Ice Melting Faster in Greenland and Antarctica in UN Leak

Ice Melting Faster in Greenland and Antarctica in UN Leak

Ice in Antarctica and Greenland is disappearing faster and may drive sea levels higher than predicted this century, according to leaked United Nations documents. Greenland’s ice added six times more to sea levels in the decade through 2011 than in the prior 10 years, according to a draft of the UN’s most comprehensive study on climate change. Antarctica had a fivefold increase, and the UN is raising its forecast for how much the two ice sheets will add to Earth’s oceans by 2100. Read more of this post

White Knights Dispense Short Shrift in Asia; Short Sellers in Asia Need to Be on the Lookout for Big Shareholders

Updated September 6, 2013, 6:05 p.m. ET

White Knights Dispense Short Shrift in Asia

Short Sellers in Asia Need to Be on the Lookout for Big Shareholders

ABHEEK BHATTACHARYA

Small short seller slays big Asian firm. This David-and-Goliath tale has played out many times, but a third character has shown up recently: the white knight. A string of short sellers have targeted companies with Asian operations recently. Most famously, Muddy Waters alleged in 2011 that Toronto-listed Sino-Forest overstated its timber assets in China. Sino-Forest later filed for bankruptcy protection. But the latest dust-up shows how a third-party investor can hurt the shorts. On Aug. 26, California-based Glaucus Research accused Singapore-listed vegetable producer China Minzhong Food K2N.SG -0.45% of fabricating its sales. The stock lost nearly half its value before trading was frozen later that day. Then on Sep. 2, Minzhong’s largest shareholder came to its aid. PT Indofood Sukses MakmurINDF.JK -0.83% a noodle maker run by Indonesia’s fourth-richest family, said it plans to make an offer for the shares it doesn’t own, which could effectively take the company private. It will even offer a 10% premium to where the stock traded before the Glaucus report. Minzhong’s shares have since rebounded to the offer price. That may squeeze some shorts, though it is unclear whether Glaucus exited its position in time. Indofood says this is a “strategic acquisition” that will “be mutually beneficial to both Indofood and China Minzhong.” Pre- Glaucus, Indofood owned about 29% of the company. Read more of this post

Healthcare App Makers Crowdfund to Avoid Blindside Hit of FDA Rules; “There’s a gigantic gulf between the tech industry as a whole and the medical regulatory infrastructure”

App Makers Crowdfund to Avoid Blindside Hit of FDA Rules

It sounded like a good idea at the time: A smartphone application that tapped into a growing consumer desire to self-diagnose health ailments at home. Biosense Technologies Private Ltd. made a splash in February when it unveiled a kit that lets people use their phone cameras to read subtle color differences on test strips designed to show unhealthy levels of proteins and other substances in their urine. What the creators didn’t anticipate was the need for U.S. government approval. Read more of this post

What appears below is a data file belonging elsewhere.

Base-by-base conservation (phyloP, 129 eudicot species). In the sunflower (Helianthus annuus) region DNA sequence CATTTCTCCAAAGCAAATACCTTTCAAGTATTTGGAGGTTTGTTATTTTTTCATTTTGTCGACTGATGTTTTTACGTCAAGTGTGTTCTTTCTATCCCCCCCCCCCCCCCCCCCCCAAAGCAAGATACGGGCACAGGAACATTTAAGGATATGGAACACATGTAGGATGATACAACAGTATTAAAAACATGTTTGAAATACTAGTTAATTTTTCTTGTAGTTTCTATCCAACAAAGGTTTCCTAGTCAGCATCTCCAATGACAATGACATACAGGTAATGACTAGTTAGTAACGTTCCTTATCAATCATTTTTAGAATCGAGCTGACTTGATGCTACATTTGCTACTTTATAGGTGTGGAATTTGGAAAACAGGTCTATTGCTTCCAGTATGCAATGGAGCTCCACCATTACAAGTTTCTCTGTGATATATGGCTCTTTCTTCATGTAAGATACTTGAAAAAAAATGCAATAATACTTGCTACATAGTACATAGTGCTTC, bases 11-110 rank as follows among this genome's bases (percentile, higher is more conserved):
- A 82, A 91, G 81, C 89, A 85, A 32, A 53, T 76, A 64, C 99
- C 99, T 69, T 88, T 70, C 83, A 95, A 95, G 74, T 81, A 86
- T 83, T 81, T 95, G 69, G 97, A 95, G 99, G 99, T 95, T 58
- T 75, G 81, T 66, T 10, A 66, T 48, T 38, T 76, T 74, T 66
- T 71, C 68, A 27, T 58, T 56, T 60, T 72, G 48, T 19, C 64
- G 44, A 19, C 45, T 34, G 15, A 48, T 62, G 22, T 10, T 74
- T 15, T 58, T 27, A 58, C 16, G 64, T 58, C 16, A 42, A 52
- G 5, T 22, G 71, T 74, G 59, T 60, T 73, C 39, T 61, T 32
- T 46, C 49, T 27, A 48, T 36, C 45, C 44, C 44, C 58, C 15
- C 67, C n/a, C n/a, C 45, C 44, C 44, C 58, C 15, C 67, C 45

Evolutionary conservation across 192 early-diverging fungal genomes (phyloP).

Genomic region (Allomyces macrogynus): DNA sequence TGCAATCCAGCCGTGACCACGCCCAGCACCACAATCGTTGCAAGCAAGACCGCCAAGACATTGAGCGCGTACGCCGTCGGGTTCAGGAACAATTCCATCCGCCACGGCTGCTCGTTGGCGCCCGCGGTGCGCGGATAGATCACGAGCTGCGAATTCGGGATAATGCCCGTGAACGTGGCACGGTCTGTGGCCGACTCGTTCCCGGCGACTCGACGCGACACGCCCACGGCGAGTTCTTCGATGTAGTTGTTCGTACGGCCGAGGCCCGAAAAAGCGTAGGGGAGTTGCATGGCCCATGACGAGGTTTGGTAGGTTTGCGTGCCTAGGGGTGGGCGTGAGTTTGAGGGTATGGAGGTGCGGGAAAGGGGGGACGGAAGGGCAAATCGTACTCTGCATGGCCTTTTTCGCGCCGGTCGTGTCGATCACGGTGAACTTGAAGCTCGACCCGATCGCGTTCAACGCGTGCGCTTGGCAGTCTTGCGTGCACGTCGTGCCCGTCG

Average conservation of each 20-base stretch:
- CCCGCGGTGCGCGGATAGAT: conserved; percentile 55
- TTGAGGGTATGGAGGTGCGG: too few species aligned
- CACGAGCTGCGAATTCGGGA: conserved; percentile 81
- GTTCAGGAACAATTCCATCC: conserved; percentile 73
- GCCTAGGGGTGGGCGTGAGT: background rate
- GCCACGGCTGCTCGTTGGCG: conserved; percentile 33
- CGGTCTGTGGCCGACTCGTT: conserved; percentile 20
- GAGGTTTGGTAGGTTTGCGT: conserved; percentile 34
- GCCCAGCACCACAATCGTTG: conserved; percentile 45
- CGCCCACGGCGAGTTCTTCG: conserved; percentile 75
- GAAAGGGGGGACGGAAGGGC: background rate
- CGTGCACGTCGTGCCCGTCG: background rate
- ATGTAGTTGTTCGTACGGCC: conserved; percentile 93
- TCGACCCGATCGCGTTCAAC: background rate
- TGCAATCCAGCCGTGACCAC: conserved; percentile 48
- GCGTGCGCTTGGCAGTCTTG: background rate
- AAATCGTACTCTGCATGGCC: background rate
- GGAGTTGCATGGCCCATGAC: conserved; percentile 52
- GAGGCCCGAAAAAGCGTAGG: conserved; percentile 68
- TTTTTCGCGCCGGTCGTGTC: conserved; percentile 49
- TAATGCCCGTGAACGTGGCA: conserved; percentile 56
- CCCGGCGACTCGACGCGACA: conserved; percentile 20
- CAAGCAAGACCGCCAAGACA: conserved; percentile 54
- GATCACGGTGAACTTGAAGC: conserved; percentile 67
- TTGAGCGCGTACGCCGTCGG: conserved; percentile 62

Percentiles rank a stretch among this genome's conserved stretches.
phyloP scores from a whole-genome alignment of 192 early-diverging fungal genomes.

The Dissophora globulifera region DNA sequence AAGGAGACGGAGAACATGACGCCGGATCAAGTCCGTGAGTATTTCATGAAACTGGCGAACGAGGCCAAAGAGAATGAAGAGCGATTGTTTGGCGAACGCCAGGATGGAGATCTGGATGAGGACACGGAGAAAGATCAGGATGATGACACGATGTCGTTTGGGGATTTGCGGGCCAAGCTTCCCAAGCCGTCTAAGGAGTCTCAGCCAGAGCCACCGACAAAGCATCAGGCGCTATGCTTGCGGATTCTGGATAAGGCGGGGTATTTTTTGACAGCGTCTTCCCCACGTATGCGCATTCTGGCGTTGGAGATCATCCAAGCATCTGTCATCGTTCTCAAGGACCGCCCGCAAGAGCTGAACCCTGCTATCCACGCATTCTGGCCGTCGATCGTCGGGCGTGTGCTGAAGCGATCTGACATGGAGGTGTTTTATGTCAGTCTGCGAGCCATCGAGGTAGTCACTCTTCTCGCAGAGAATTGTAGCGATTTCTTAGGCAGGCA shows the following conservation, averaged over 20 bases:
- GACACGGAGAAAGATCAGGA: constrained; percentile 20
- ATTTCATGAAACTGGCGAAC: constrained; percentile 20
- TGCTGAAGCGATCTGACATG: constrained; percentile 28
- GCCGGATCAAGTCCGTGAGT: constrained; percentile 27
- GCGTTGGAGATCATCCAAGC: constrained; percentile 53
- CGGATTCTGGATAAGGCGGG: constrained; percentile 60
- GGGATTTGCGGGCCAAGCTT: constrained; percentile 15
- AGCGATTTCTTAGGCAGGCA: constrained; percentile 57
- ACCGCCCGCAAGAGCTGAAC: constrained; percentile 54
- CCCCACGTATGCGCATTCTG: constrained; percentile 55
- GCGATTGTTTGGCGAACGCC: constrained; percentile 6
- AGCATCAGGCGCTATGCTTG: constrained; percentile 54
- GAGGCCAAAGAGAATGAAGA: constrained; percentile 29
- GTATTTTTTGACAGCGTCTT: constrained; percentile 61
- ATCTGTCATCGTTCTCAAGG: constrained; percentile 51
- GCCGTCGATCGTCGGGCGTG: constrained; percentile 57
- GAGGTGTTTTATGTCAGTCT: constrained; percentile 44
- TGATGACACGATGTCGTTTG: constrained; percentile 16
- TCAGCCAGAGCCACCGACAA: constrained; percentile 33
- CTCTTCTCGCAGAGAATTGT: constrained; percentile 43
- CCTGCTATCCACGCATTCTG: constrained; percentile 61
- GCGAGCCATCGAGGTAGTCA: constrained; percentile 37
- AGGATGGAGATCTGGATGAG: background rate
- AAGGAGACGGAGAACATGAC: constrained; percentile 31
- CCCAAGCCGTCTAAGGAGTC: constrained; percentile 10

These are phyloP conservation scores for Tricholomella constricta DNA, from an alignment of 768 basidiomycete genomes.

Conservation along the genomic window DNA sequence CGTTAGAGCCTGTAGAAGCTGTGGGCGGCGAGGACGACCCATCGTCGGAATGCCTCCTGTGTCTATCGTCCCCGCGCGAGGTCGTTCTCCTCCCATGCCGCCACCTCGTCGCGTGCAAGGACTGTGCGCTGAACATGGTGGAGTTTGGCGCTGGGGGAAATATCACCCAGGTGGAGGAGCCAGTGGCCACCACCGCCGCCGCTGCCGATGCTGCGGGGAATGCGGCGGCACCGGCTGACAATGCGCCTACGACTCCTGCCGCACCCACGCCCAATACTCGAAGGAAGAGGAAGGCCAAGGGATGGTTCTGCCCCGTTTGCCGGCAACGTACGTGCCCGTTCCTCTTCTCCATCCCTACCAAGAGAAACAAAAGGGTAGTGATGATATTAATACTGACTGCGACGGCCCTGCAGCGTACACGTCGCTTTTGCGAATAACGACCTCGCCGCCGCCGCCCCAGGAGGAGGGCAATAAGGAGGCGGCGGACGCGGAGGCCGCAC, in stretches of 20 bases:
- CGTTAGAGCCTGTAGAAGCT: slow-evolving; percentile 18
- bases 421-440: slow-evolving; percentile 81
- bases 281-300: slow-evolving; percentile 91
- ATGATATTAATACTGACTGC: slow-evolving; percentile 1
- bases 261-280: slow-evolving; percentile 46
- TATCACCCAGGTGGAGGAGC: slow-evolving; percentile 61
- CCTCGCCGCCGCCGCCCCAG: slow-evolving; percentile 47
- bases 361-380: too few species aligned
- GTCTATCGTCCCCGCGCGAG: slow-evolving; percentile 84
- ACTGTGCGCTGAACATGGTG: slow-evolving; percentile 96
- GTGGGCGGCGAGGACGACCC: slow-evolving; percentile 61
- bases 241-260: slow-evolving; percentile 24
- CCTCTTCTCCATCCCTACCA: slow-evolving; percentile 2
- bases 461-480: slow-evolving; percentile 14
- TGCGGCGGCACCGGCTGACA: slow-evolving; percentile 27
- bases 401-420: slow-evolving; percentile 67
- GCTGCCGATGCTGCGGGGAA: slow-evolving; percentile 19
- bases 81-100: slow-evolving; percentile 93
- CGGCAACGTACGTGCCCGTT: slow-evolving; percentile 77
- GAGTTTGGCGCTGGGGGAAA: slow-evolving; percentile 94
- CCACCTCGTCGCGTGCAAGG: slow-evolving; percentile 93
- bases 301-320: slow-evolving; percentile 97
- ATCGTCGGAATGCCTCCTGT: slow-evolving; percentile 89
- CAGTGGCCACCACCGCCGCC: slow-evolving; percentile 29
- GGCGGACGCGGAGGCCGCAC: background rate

Gemalto Sees Doubling of Operating Profit on Security Software

Gemalto Sees Doubling of Operating Profit on Security Software

Gemalto NV (GTO) forecast a doubling of its operating profit by 2017 amid greater demand for its chips and software that make bank cards and mobile phones more secure. Operating profit may reach 600 million euros ($788 million) that year, doubling from 2012, the Amsterdam-based company said in a statement yesterday. Revenue from the platforms and services unit will grow more than 20 percent annually to reach 1 billion euros by 2017, accounting for about half of Gemalto’s projected sales growth in the period, it said. Under Chief Executive Officer Olivier Piou, Gemalto has shifted away from commoditized chips to sell more lucrative packages including security software. Its clients include mobile-phone carriers and banks, as well as companies ranging from Volkswagen AG’s Audi division to Facebook Inc. Piou, who so far has bet on the need to improve the security of new technologies — the likes of mobile payments and machine-to-machine transmissions — predicts there are more opportunities for Gemalto in mobile money and mobile identification. Piou returned Gemalto to profit in 2008, and last year net income rose 25 percent to 201 million euros. Joining France’s leading stock index, the CAC 40, in December, marked another milestone for the executive. A 55-year-old engineer, Piou has headed the company since the 2006 merger of Gemplus International SA and Axalto Holding NV. Shares of Gemalto have gained 27 percent this year. The stock slipped 0.7 percent to 86.26 euros yesterday in Amsterdam trading.

To contact the reporter on this story: Marie Mawad in Paris at mmawad1@bloomberg.net

European retailers have gone back to bricks and mortar in the hope of turning their online food businesses profitable – racing to build pick-up points to capitalize on shoppers’ increasing demand for “click and collect” grocery options

Retailers look to click & collect online profits

9:56am EDT

By Emma Thomasson and Dominique Vidalon